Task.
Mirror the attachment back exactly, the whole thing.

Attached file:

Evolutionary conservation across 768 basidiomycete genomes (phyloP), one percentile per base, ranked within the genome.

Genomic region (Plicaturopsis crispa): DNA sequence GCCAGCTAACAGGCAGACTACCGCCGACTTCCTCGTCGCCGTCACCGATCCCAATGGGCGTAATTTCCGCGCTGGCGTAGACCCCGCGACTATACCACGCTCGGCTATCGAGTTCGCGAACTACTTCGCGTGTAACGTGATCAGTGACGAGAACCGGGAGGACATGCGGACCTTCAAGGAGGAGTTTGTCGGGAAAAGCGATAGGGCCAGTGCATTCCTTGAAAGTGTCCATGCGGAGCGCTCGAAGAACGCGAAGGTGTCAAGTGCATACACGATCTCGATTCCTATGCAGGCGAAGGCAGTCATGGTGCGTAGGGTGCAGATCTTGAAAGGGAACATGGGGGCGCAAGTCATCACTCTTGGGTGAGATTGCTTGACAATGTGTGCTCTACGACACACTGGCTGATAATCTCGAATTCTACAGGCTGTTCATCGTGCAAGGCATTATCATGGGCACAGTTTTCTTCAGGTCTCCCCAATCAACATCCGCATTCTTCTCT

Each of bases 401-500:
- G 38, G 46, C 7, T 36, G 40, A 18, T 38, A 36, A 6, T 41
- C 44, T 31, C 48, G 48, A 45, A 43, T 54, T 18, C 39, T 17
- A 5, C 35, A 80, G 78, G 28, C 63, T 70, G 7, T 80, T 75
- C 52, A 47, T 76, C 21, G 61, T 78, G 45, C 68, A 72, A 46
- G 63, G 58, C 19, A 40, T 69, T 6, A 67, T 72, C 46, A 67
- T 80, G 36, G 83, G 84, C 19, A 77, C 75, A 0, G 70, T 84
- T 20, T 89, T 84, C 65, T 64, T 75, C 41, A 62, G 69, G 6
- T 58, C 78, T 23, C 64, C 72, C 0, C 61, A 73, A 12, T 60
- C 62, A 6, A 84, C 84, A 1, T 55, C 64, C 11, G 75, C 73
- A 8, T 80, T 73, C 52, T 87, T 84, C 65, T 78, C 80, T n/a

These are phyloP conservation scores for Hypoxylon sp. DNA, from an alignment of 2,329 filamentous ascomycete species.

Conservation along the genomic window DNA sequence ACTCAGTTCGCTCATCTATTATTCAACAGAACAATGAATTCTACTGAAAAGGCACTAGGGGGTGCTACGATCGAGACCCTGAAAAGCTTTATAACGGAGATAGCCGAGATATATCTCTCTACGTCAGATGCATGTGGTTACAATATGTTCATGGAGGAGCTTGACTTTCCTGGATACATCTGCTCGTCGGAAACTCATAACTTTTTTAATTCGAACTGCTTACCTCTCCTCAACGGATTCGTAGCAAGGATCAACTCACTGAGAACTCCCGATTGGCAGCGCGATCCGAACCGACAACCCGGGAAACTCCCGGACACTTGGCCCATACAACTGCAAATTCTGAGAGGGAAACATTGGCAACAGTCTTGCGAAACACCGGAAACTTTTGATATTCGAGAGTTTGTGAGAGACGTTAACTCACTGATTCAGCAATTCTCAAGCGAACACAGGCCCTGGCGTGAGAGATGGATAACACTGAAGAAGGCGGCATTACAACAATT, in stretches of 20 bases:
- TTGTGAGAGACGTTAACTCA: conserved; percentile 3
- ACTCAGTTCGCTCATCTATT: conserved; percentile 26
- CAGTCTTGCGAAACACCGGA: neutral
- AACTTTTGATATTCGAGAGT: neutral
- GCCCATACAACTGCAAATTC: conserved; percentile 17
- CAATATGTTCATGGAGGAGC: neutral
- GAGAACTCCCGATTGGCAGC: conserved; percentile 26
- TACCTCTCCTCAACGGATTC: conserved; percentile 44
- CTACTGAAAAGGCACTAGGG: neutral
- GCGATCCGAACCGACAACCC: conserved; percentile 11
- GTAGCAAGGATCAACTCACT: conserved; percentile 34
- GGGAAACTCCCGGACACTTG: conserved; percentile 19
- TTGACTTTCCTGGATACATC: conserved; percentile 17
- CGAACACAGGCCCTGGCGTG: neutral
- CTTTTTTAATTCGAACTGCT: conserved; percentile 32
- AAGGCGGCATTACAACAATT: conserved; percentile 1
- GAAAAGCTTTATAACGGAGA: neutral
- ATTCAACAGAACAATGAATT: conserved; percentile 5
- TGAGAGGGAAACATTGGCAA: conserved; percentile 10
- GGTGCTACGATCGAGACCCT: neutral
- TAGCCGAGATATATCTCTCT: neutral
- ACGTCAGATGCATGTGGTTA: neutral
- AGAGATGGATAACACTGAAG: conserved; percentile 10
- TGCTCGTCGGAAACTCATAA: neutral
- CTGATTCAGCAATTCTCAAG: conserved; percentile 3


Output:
Evolutionary conservation across 768 basidiomycete genomes (phyloP), one percentile per base, ranked within the genome.

Genomic region (Plicaturopsis crispa): DNA sequence GCCAGCTAACAGGCAGACTACCGCCGACTTCCTCGTCGCCGTCACCGATCCCAATGGGCGTAATTTCCGCGCTGGCGTAGACCCCGCGACTATACCACGCTCGGCTATCGAGTTCGCGAACTACTTCGCGTGTAACGTGATCAGTGACGAGAACCGGGAGGACATGCGGACCTTCAAGGAGGAGTTTGTCGGGAAAAGCGATAGGGCCAGTGCATTCCTTGAAAGTGTCCATGCGGAGCGCTCGAAGAACGCGAAGGTGTCAAGTGCATACACGATCTCGATTCCTATGCAGGCGAAGGCAGTCATGGTGCGTAGGGTGCAGATCTTGAAAGGGAACATGGGGGCGCAAGTCATCACTCTTGGGTGAGATTGCTTGACAATGTGTGCTCTACGACACACTGGCTGATAATCTCGAATTCTACAGGCTGTTCATCGTGCAAGGCATTATCATGGGCACAGTTTTCTTCAGGTCTCCCCAATCAACATCCGCATTCTTCTCT

Each of bases 401-500:
- G 38, G 46, C 7, T 36, G 40, A 18, T 38, A 36, A 6, T 41
- C 44, T 31, C 48, G 48, A 45, A 43, T 54, T 18, C 39, T 17
- A 5, C 35, A 80, G 78, G 28, C 63, T 70, G 7, T 80, T 75
- C 52, A 47, T 76, C 21, G 61, T 78, G 45, C 68, A 72, A 46
- G 63, G 58, C 19, A 40, T 69, T 6, A 67, T 72, C 46, A 67
- T 80, G 36, G 83, G 84, C 19, A 77, C 75, A 0, G 70, T 84
- T 20, T 89, T 84, C 65, T 64, T 75, C 41, A 62, G 69, G 6
- T 58, C 78, T 23, C 64, C 72, C 0, C 61, A 73, A 12, T 60
- C 62, A 6, A 84, C 84, A 1, T 55, C 64, C 11, G 75, C 73
- A 8, T 80, T 73, C 52, T 87, T 84, C 65, T 78, C 80, T n/a

These are phyloP conservation scores for Hypoxylon sp. DNA, from an alignment of 2,329 filamentous ascomycete species.

Conservation along the genomic window DNA sequence ACTCAGTTCGCTCATCTATTATTCAACAGAACAATGAATTCTACTGAAAAGGCACTAGGGGGTGCTACGATCGAGACCCTGAAAAGCTTTATAACGGAGATAGCCGAGATATATCTCTCTACGTCAGATGCATGTGGTTACAATATGTTCATGGAGGAGCTTGACTTTCCTGGATACATCTGCTCGTCGGAAACTCATAACTTTTTTAATTCGAACTGCTTACCTCTCCTCAACGGATTCGTAGCAAGGATCAACTCACTGAGAACTCCCGATTGGCAGCGCGATCCGAACCGACAACCCGGGAAACTCCCGGACACTTGGCCCATACAACTGCAAATTCTGAGAGGGAAACATTGGCAACAGTCTTGCGAAACACCGGAAACTTTTGATATTCGAGAGTTTGTGAGAGACGTTAACTCACTGATTCAGCAATTCTCAAGCGAACACAGGCCCTGGCGTGAGAGATGGATAACACTGAAGAAGGCGGCATTACAACAATT, in stretches of 20 bases:
- TTGTGAGAGACGTTAACTCA: conserved; percentile 3
- ACTCAGTTCGCTCATCTATT: conserved; percentile 26
- CAGTCTTGCGAAACACCGGA: neutral
- AACTTTTGATATTCGAGAGT: neutral
- GCCCATACAACTGCAAATTC: conserved; percentile 17
- CAATATGTTCATGGAGGAGC: neutral
- GAGAACTCCCGATTGGCAGC: conserved; percentile 26
- TACCTCTCCTCAACGGATTC: conserved; percentile 44
- CTACTGAAAAGGCACTAGGG: neutral
- GCGATCCGAACCGACAACCC: conserved; percentile 11
- GTAGCAAGGATCAACTCACT: conserved; percentile 34
- GGGAAACTCCCGGACACTTG: conserved; percentile 19
- TTGACTTTCCTGGATACATC: conserved; percentile 17
- CGAACACAGGCCCTGGCGTG: neutral
- CTTTTTTAATTCGAACTGCT: conserved; percentile 32
- AAGGCGGCATTACAACAATT: conserved; percentile 1
- GAAAAGCTTTATAACGGAGA: neutral
- ATTCAACAGAACAATGAATT: conserved; percentile 5
- TGAGAGGGAAACATTGGCAA: conserved; percentile 10
- GGTGCTACGATCGAGACCCT: neutral
- TAGCCGAGATATATCTCTCT: neutral
- ACGTCAGATGCATGTGGTTA: neutral
- AGAGATGGATAACACTGAAG: conserved; percentile 10
- TGCTCGTCGGAAACTCATAA: neutral
- CTGATTCAGCAATTCTCAAG: conserved; percentile 3